Develop a Working Title

If you haven’t already, this is where you decide on the type of post you’ll be writing. Is it going to be a list? Will it be instructional or a how-to? Is it a presentation of data or graphical information? This will lead help lead you to your working title that you will use as foundation for the blog and the direction you take it in. “X Ways to Build Your Online Authority” has a very different tone than “What Does Your Online Authority Say About Your Company?”

The working title will be fairly similar to your finished title, but may not have just the right language you need to make it click-worthy. It should include your top keyword and have an indication of what the reader should expect from the post, like “7 Secrets of…” or “Why your marketing should…” or “How to do…”

List Bullet Points

If you need to, do some research on the topic to make a short list of the points you want to cover. Include statistics or relevant information you want to be sure to include. This doesn’t need to be an in-depth outline, but it needs to have the main points you want to cover and you need to see that the ideas will flow from one to the next.

The entire process of preparing to write for one topic shouldn’t take more than half an hour, and, assuming you don’t nitpick at the details, will likely only take 10-15 minutes. Once you’ve got the pieces, then you’re ready to write!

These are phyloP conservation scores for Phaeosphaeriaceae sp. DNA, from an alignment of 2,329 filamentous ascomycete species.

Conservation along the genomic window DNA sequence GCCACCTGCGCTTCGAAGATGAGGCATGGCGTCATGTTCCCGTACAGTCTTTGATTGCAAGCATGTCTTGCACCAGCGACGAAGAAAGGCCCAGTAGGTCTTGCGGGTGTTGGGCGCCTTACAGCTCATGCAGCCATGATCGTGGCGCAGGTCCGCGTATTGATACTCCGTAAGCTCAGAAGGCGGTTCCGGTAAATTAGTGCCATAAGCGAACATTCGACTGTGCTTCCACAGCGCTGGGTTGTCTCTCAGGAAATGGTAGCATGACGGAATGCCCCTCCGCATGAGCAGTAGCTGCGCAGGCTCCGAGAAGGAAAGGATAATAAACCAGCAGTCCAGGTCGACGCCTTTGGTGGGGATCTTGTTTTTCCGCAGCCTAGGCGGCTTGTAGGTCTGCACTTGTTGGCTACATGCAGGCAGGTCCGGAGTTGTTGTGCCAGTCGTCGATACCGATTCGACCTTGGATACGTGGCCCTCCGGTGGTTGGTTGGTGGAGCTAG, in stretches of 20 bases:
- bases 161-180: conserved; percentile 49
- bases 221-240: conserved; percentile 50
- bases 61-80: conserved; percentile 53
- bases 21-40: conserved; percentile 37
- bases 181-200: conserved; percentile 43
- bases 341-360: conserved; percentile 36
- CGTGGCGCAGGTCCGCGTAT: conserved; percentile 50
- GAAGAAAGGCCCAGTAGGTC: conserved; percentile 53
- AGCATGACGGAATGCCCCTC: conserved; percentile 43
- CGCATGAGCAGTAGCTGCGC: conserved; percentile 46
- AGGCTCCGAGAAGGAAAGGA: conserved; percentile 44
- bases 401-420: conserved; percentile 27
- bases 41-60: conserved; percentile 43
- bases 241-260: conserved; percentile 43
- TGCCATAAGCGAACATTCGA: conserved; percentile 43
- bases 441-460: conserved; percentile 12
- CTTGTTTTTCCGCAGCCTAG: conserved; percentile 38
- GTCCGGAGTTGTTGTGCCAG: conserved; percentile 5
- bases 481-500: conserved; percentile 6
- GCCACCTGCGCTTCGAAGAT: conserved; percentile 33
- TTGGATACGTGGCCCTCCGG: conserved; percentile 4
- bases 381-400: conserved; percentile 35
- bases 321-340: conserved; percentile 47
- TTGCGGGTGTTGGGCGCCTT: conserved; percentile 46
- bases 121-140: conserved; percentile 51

Write and Publish in an Hour or Less

You’ve got all everything you need for your post. To keep you from spending all day at the actual writing, set a time limit for yourself. Create a reward for finishing it in a certain time, set a kitchen timer, do whatever it takes to give yourself a sense of ugency to git ‘er done.

Remember to add in enough time to finalize the title, edit and review the post, and add at least one image. Maybe you need to try to write in 30 minutes to get the rest down in the second half of the hour.

A really handy checklist is the Ultimate Editing Checklist, a no-download tool you can use to make sure you get all the nuts and bolts for a great post.

Pro Tip: It’s easy to get caught up in the minutae of what we’re doing, such as finding the perfect word or a great image that’s free and not copyright protected. These things are important, but not as much in the grand scheme of things. Focus on the priorities of the post, like a great title, interesting content, correct grammar and on-page SEO. The rest is just the icing on the cake.

Following these guidelines, you can consistently whip up great posts in a fraction of the time everyone else does, simply by planning ahead and keeping your brain focused on one thing at time.

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Larry Levenson

Larry is passionate about inbound marketing and is a HubSpot Certified Trainer. He's learned the "secrets" of leveraging HubSpot to make marketing hyper-effective and customizes that information to help our clients meet their goals. Larry lives in Prescott, AZ, and when not at work, he is hiking or hanging out with teenagers as a volunteer with Boys to Men USA.